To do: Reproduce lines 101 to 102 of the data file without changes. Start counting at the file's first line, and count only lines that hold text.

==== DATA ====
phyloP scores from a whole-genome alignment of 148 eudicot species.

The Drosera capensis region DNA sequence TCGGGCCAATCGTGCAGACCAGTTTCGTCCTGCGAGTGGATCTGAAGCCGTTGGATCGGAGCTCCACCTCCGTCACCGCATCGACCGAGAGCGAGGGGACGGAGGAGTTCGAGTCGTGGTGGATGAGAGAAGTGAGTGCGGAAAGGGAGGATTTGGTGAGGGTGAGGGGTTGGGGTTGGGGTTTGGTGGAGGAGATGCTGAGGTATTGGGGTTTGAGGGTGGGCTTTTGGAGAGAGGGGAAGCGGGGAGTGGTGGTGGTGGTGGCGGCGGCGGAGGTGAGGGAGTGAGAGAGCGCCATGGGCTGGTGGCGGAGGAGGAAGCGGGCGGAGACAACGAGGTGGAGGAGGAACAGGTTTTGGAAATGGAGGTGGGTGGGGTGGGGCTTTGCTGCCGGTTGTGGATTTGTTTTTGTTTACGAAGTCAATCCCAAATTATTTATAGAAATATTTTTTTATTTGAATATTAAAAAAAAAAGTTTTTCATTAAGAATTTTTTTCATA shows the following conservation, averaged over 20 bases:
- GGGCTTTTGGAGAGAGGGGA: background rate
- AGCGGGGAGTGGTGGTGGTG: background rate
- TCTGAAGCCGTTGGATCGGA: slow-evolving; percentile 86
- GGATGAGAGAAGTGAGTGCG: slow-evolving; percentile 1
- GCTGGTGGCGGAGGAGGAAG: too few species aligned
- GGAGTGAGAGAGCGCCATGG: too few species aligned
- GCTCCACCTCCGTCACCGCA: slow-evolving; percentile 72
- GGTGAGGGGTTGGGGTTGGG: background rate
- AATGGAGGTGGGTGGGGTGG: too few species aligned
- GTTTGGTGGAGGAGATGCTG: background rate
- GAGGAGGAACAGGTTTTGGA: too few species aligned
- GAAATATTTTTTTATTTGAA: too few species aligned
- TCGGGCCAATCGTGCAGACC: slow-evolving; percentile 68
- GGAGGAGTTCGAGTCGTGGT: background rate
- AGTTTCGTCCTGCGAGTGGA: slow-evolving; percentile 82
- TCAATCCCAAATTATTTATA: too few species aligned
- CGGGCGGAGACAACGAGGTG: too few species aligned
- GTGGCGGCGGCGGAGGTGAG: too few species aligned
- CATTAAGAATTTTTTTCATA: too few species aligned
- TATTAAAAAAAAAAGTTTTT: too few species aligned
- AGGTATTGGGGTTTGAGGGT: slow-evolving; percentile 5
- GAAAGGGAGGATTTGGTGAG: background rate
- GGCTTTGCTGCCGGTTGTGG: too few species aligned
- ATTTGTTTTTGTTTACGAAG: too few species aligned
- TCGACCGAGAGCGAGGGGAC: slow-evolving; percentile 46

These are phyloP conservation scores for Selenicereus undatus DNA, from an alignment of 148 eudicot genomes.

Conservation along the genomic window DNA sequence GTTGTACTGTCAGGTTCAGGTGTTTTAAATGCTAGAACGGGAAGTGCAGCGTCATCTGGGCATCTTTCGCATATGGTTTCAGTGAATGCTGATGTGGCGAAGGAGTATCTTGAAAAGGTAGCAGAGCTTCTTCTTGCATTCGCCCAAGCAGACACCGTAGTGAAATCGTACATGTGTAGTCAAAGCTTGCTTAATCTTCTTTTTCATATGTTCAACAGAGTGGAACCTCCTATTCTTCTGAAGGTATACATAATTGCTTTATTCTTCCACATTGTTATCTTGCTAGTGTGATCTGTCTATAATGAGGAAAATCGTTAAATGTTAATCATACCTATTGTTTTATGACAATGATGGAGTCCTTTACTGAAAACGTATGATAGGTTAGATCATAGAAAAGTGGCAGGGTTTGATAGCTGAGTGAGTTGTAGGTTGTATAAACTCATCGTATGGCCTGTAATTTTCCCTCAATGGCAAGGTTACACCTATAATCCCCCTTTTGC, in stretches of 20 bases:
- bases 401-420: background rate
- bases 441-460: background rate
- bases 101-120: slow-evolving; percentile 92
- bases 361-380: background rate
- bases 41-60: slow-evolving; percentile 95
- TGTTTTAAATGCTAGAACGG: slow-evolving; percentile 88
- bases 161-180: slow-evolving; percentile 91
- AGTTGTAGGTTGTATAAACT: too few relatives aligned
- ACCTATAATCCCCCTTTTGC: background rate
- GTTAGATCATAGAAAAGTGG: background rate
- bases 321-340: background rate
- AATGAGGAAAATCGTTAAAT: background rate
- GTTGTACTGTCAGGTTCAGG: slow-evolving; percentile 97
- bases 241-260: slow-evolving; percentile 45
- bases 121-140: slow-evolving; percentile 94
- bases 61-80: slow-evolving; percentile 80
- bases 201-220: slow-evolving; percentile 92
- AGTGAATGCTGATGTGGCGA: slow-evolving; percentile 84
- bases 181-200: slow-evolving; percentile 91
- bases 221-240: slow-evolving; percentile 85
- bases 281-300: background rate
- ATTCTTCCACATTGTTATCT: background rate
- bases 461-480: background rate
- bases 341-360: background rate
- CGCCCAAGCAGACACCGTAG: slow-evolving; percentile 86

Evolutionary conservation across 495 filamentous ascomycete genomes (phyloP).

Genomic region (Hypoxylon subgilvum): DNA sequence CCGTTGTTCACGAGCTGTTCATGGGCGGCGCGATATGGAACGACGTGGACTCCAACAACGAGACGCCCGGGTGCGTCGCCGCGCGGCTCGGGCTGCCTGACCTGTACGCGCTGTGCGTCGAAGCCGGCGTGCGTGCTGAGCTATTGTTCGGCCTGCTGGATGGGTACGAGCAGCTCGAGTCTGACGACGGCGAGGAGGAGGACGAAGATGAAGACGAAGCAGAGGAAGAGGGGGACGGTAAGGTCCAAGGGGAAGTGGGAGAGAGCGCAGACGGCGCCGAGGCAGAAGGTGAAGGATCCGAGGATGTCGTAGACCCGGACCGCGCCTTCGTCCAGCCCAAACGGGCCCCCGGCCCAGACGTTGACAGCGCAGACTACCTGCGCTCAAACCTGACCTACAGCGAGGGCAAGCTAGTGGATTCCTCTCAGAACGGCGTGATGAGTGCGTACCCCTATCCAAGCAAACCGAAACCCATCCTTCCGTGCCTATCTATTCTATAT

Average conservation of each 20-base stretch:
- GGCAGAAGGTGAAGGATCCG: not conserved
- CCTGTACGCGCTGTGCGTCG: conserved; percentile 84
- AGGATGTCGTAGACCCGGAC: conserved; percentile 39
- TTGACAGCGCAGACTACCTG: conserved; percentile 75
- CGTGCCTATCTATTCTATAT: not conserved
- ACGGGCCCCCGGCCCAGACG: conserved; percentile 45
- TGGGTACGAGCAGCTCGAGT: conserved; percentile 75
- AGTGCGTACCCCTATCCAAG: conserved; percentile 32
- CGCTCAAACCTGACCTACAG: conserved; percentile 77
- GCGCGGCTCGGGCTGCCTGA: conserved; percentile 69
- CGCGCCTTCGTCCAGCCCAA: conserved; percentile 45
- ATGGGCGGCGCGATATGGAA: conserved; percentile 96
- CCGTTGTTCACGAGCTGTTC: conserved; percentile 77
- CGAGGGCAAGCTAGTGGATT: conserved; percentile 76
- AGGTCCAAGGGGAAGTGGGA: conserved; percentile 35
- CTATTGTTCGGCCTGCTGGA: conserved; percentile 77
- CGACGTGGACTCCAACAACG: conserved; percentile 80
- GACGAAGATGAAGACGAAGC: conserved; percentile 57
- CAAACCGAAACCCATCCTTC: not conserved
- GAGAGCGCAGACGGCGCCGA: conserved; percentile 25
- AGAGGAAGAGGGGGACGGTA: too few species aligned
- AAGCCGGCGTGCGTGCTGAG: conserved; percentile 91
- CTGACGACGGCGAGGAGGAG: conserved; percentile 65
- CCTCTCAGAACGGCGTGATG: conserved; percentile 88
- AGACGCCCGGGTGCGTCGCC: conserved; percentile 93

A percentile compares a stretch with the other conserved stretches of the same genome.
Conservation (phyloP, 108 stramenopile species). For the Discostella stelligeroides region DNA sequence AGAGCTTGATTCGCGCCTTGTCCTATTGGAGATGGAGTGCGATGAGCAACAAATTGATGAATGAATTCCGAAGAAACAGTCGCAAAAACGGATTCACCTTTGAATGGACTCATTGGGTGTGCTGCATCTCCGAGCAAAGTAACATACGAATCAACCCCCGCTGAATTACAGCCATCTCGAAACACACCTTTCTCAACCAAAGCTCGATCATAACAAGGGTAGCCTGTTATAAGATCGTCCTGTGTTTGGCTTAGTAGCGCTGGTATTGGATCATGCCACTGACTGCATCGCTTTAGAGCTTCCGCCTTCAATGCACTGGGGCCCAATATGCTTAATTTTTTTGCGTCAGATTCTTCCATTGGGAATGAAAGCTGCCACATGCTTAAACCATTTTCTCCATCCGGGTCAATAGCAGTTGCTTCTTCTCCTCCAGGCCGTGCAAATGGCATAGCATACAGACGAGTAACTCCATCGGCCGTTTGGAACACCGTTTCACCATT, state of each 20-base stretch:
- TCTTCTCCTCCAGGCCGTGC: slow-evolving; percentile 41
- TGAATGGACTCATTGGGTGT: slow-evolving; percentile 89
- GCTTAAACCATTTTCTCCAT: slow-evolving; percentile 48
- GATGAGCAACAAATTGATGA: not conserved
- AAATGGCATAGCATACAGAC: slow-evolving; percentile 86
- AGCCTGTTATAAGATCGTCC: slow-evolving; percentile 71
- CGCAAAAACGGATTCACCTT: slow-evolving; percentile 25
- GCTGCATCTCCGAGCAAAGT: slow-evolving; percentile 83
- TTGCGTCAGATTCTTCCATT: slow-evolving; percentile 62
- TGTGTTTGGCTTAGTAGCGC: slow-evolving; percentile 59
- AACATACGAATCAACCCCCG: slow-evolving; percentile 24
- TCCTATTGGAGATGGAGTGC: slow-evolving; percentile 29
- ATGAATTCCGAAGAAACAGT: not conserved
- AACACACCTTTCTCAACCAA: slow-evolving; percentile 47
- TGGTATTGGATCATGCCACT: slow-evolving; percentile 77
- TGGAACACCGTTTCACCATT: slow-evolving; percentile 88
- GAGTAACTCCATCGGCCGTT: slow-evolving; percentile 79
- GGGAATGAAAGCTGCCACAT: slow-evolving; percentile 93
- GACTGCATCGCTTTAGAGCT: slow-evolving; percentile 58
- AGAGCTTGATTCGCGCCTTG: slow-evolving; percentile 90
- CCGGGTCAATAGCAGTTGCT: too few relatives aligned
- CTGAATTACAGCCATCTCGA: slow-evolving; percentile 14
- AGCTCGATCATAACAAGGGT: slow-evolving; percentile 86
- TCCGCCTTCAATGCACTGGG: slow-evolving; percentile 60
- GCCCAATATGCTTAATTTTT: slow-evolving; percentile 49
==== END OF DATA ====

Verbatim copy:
- GAGTAACTCCATCGGCCGTT: slow-evolving; percentile 79
- GGGAATGAAAGCTGCCACAT: slow-evolving; percentile 93